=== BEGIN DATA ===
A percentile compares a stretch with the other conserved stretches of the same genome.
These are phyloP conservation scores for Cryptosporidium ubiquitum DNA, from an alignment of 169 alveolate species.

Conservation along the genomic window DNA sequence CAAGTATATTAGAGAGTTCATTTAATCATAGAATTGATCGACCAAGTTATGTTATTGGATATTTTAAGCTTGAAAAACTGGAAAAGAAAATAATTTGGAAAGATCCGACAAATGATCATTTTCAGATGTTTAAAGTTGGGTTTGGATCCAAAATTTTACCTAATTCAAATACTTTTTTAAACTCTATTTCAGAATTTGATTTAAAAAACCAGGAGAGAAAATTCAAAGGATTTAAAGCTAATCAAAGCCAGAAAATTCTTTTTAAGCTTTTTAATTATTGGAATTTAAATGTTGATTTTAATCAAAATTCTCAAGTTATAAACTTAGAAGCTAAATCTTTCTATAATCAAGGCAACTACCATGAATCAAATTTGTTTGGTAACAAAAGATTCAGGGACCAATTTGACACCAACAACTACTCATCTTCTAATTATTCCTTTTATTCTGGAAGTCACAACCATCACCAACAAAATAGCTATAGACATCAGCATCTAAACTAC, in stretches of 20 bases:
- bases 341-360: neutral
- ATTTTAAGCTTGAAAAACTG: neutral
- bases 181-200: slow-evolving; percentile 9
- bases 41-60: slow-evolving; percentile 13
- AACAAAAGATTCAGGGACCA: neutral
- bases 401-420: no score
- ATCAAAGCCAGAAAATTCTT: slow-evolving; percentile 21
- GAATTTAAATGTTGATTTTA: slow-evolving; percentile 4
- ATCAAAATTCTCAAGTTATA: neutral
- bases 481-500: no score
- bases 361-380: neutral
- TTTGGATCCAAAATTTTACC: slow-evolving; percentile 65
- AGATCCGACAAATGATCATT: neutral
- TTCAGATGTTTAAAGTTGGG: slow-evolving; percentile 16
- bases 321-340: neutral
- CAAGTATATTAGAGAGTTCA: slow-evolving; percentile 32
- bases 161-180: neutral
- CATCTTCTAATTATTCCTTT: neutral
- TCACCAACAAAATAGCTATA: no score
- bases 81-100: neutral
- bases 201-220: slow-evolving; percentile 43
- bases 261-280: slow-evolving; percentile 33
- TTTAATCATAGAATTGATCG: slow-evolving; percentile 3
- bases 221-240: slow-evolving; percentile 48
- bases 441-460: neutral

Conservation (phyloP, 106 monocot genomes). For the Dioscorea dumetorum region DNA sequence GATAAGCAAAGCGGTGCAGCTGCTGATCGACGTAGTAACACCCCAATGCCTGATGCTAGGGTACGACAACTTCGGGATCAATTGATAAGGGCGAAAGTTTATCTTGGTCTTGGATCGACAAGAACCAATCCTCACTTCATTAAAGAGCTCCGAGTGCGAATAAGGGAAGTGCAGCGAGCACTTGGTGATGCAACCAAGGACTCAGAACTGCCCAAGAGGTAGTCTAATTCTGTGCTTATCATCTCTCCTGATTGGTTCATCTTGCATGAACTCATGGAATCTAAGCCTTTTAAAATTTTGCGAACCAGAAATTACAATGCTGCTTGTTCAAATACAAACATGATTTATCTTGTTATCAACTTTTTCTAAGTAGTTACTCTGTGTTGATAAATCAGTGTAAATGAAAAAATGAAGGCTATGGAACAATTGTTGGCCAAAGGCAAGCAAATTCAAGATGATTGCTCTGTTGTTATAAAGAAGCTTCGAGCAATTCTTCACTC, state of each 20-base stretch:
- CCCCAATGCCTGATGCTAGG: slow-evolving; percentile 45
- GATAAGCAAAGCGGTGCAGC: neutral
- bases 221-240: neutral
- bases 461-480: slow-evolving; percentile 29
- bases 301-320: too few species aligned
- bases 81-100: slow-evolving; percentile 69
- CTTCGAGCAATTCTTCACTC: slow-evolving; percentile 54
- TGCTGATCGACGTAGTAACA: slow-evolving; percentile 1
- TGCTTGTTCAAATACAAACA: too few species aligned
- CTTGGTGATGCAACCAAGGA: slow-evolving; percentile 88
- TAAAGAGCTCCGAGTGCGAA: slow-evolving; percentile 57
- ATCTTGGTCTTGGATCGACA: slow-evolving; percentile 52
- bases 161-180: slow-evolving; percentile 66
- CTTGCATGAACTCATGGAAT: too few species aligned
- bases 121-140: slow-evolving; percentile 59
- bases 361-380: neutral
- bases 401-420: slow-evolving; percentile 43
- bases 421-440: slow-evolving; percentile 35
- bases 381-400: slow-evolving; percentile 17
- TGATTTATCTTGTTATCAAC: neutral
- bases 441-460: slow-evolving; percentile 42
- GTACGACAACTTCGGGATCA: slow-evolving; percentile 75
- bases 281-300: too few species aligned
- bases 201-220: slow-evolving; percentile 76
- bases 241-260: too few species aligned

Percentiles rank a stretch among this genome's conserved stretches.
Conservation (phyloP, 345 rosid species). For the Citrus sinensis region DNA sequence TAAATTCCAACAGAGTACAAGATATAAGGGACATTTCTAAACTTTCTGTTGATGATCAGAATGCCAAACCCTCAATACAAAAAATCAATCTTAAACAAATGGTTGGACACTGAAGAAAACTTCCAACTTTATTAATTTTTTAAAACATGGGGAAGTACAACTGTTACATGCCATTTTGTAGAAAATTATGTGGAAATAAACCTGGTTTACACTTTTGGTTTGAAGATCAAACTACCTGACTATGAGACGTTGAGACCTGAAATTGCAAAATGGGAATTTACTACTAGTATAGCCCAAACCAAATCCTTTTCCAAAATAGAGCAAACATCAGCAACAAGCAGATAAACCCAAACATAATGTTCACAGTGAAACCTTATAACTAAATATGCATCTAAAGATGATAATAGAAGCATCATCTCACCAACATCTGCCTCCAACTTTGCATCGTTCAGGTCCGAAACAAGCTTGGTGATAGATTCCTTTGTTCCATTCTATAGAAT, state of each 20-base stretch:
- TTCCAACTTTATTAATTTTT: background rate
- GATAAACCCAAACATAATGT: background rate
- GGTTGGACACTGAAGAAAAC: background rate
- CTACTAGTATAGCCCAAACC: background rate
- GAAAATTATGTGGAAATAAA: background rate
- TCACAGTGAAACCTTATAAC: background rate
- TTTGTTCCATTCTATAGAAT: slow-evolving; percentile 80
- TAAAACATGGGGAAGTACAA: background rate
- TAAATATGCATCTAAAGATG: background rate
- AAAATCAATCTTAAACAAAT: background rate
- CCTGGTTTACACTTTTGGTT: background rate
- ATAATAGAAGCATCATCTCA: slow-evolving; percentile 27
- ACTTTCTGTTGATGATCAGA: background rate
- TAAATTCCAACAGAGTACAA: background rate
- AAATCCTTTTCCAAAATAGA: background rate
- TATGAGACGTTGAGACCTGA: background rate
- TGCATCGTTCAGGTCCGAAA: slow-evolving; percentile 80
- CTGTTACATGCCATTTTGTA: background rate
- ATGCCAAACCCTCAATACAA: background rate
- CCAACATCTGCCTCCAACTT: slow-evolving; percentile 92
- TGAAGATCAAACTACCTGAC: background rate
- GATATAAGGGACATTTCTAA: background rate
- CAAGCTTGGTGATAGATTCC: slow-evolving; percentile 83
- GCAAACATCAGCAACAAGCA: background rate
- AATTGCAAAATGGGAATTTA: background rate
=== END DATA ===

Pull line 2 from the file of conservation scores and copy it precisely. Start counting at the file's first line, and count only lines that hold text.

These are phyloP conservation scores for Cryptosporidium ubiquitum DNA, from an alignment of 169 alveolate species.